In Praise of White Pepper

Shivangana Vasudeva, NDTV  |  Updated: February 16, 2017 14:24 IST

In Praise of White Pepper

Of all the spices, pepper is most generously used and yet most misunderstood. A pinch of pepper is added to almost every kind of dish but it is rarely celebrated. It definitely needs more appreciation than being salt's partner. This humble spice can actually elevate the taste of other ingredients, add gentle warmth and make a simple recipe more interesting. That's what I think makes it special.

Peppercorns can be green, white, black and even pink, depending on when they are harvested. White peppercorns come from the same plant as their black cousin (pardon me). The berries are allowed to ripen fully on the vine, then soaked and fermented for up to two weeks to remove the outer skin. It is the whitish-grey inner seed of the berry. Black peppers, on the hand, are berries picked right before they mature and then dried which turns them dark.

So, you wonder if these creamy peppercorns deserve their own pepper mill. Why not? The flavour is a bit muted yet more complex than black pepper. It contains less piperine, the volatile oil that gives black pepper its characteristic taste. While some feel that the flavour is whiney and reserve it only for aesthetic use in sauces and stews to keep the look and avoid black specs from floating about, I'd happily sprinkle it for the distinct earthiness it adds. This is probably why it found a place in French and Continental fare, comprising light coloured sauces and casseroles.


Food Writer Priyadarshini Nandy agrees, "What's quite interesting is that while the pepper has a sharper bite than the black, the basic essence of its taste is very earthy. In food, white, instead of black, pepper is often used in white sauces to prevent the appearance of black specks. Then again, famous chefs such as Jacques Pepin didn't favour the white pepper at all!"

There are definitely times when one should be used over the other. It's easy to choose. If you're looking to add some attitude to your dish, white pepper is just what you need to highlight the rustic flavours. In dishes that only require a base note of heat, use black pepper. The basic difference between the two is that white pepper is more earthy when it comes to flavour. It goes naturally well with some cuisines like South Indian,MexicanChinese and Asian that make use of a lot of spices not just to impart hotness but to give their dishes character.

Chef Ranveer Brar who likes to experiment with his ingredients shares, "White pepper can be used in many creative ways. Safed Mirch ka Chicken Tikka has become a top favourite lately. I'd even use it in desserts and some combinations like white chocolate and white pepper creme brulee, white pepper Parmesan and white pepper pudding have really worked well."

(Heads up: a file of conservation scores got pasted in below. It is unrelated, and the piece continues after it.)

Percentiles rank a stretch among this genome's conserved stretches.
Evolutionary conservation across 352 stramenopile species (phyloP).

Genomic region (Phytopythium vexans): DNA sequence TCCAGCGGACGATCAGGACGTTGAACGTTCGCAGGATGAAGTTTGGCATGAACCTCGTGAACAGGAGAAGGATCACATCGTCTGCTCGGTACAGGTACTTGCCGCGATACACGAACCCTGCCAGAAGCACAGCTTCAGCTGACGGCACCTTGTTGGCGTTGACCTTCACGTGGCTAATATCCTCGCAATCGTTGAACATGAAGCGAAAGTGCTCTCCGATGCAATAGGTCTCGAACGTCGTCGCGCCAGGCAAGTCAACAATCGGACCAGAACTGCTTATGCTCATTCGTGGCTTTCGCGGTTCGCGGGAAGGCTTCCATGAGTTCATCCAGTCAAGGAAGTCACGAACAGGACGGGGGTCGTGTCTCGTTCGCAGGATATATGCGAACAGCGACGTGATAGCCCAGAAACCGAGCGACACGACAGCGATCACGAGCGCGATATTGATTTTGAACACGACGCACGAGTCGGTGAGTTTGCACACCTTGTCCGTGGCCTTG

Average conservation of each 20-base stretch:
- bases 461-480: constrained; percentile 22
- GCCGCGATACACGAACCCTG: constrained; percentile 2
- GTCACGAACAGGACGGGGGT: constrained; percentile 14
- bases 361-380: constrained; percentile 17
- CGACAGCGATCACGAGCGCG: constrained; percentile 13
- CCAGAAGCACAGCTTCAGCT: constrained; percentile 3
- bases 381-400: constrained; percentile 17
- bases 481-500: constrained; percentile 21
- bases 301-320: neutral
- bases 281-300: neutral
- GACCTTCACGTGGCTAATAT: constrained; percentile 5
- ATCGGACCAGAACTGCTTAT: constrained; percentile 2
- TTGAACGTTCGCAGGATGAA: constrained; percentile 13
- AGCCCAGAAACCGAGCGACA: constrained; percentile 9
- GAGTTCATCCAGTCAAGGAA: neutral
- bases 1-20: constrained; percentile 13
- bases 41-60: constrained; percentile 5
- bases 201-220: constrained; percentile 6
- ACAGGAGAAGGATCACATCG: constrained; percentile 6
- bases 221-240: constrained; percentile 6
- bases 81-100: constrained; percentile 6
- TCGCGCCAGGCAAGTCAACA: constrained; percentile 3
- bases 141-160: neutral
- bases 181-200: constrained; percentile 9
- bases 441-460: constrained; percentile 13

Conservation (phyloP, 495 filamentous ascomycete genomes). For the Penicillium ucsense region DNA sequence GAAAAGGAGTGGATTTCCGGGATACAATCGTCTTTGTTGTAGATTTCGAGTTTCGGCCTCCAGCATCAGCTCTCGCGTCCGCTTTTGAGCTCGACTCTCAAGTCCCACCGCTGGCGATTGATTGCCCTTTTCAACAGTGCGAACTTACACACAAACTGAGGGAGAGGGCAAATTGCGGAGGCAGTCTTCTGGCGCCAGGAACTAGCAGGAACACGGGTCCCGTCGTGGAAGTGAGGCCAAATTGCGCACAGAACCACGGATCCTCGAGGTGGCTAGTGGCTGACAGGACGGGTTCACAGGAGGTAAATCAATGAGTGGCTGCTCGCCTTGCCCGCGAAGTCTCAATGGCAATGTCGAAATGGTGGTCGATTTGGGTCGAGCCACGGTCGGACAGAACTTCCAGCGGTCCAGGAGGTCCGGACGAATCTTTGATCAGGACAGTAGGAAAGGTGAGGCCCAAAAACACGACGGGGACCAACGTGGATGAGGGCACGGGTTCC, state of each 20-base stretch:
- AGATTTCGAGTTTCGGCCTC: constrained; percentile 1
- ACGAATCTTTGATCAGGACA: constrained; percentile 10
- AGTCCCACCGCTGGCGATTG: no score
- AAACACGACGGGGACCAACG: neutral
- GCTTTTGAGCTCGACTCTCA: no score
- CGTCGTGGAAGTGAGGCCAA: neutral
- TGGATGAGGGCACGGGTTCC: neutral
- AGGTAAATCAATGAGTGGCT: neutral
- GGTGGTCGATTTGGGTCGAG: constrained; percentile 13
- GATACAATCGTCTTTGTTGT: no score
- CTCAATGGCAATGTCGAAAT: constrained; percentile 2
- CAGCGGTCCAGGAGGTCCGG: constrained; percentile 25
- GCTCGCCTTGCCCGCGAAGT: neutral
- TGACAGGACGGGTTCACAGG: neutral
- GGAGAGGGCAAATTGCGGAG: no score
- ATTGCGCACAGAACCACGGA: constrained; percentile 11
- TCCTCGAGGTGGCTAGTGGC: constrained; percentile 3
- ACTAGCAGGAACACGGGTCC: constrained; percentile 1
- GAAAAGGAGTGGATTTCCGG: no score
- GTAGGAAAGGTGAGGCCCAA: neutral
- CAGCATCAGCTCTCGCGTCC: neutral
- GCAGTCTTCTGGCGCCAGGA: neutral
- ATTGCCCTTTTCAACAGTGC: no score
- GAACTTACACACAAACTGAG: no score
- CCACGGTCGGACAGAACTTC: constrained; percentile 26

"The scent is not as pungent as black pepper. It can be used in dishes such as curries or soups which are absolutely white and thus can be merged well. But, I would recommend its use in dishes which already have complex flavors and layers as using it in a bland dish will give an odor which is not very likeable," adds Food Blogger Reshmy Kurien.

The odour that some might find unpleasant probably develops during the fermentation process when peppercorns are left in water for too long. The distinctive flavour of white pepper has generated mixed emotions, so one can say that it's an acquired taste. As with most cooking, less is more. Don't get carried away, it can totally ruin your dish. With white pepper, a little goes a long way.

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Taste aside, white pepper does come with health benefits. It contains casaicin, which generates heat, and therefore helps to alleviate headaches,cures coughs and aids digestion.

At home, prefer whole peppercorns as they tend to lose their potency on grinding. And that's a good enough reason to get your own pepper mill. For best flavour, crush them fresh. This way the flavour lasts longer. Also, white pepper turns stale and bitter faster than the black variety. Be sure to store it appropriately. Personally, I love a sprinkling of white pepper in soups. The lingering spiciness adds a new dimension to the otherwise bland broth.


Anyone else who's a fan of white pepper? How do you like to use it?

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